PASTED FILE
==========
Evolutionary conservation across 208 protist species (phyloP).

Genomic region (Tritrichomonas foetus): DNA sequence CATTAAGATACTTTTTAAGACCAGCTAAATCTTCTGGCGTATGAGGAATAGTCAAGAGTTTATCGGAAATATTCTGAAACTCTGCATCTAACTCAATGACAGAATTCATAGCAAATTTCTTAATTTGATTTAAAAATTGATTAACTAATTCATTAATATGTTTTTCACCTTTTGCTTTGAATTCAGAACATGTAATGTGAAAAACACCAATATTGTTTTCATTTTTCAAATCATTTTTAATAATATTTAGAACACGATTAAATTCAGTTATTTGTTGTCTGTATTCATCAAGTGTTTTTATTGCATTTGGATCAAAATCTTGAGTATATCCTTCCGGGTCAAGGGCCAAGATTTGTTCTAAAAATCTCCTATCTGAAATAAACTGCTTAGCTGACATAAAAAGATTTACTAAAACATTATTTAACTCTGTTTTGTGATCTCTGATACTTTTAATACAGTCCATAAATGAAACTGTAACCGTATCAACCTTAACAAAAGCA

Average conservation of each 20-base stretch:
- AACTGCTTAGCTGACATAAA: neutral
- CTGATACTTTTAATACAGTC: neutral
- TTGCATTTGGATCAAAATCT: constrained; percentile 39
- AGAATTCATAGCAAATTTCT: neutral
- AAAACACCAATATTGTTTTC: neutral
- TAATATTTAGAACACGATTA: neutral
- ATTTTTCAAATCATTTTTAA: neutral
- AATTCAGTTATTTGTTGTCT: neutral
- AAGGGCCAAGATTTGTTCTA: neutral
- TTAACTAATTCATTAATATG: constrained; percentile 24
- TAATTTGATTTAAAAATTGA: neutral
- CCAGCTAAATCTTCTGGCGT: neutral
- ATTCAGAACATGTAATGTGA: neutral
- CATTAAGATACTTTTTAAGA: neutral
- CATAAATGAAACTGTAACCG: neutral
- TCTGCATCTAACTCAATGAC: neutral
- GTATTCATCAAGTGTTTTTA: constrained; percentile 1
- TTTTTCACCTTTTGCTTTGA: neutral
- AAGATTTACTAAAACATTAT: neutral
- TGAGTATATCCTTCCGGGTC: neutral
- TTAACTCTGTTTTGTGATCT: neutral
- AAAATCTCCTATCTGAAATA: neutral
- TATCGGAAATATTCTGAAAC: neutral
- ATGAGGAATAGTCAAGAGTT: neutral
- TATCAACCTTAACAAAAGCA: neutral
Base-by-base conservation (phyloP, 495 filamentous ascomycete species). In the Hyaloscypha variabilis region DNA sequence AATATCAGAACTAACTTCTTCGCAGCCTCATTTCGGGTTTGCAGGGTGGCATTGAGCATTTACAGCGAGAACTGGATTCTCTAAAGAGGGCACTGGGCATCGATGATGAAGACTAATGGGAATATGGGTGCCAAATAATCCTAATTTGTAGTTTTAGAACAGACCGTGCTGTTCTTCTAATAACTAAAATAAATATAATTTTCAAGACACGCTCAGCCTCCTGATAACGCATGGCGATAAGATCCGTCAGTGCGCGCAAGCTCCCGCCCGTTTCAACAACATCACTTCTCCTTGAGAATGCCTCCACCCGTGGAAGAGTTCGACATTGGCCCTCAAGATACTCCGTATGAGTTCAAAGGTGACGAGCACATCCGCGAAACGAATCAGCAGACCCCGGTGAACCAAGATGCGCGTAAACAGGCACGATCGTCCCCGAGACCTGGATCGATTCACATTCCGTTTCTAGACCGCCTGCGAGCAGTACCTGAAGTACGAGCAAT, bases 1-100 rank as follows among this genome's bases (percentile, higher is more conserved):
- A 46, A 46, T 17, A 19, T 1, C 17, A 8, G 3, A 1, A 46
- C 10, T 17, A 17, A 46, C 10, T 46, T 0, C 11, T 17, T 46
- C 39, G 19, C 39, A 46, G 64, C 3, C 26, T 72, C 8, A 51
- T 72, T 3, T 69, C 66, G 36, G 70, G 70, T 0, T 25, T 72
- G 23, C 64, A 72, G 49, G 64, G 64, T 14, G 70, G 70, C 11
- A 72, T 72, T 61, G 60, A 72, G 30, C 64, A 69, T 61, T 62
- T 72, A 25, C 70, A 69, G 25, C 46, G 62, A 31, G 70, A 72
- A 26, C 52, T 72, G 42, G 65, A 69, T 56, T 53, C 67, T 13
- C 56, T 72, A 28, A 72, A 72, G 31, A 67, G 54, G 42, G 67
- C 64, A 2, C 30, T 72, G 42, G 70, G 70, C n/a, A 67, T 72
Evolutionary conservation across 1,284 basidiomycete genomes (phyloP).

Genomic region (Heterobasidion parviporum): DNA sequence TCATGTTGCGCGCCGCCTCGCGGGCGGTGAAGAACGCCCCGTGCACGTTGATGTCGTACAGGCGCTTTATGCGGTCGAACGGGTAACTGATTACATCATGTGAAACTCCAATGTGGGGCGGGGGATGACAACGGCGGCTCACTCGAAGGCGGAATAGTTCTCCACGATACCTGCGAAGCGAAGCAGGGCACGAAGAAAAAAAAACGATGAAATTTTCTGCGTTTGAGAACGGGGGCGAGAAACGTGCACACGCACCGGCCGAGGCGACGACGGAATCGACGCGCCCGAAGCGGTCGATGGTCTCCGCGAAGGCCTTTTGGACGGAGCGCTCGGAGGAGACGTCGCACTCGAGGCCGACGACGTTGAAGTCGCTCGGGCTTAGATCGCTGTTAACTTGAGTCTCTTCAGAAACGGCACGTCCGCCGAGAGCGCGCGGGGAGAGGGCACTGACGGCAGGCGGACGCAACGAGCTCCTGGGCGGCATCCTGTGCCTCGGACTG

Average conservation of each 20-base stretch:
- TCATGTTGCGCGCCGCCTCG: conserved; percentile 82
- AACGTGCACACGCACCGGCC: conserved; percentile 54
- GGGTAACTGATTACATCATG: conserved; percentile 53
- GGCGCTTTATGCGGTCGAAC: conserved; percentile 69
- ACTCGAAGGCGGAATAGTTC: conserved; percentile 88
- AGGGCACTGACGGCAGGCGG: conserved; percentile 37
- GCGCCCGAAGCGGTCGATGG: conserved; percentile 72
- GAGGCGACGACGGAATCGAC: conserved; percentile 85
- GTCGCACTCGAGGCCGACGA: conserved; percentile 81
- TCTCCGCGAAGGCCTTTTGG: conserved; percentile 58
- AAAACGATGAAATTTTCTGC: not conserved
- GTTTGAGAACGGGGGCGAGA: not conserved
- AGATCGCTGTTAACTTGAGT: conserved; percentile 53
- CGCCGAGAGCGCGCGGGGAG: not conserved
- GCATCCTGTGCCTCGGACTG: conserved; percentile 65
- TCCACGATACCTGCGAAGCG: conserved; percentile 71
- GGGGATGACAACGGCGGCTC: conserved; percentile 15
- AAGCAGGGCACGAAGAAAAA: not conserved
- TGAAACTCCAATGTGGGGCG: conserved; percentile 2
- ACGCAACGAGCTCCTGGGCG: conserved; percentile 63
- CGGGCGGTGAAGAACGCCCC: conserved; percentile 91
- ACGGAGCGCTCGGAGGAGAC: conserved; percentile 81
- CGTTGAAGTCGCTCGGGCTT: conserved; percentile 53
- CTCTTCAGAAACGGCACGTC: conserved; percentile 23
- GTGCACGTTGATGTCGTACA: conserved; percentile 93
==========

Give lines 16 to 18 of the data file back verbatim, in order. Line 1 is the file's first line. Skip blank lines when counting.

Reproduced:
- ATTCAGAACATGTAATGTGA: neutral
- CATTAAGATACTTTTTAAGA: neutral
- CATAAATGAAACTGTAACCG: neutral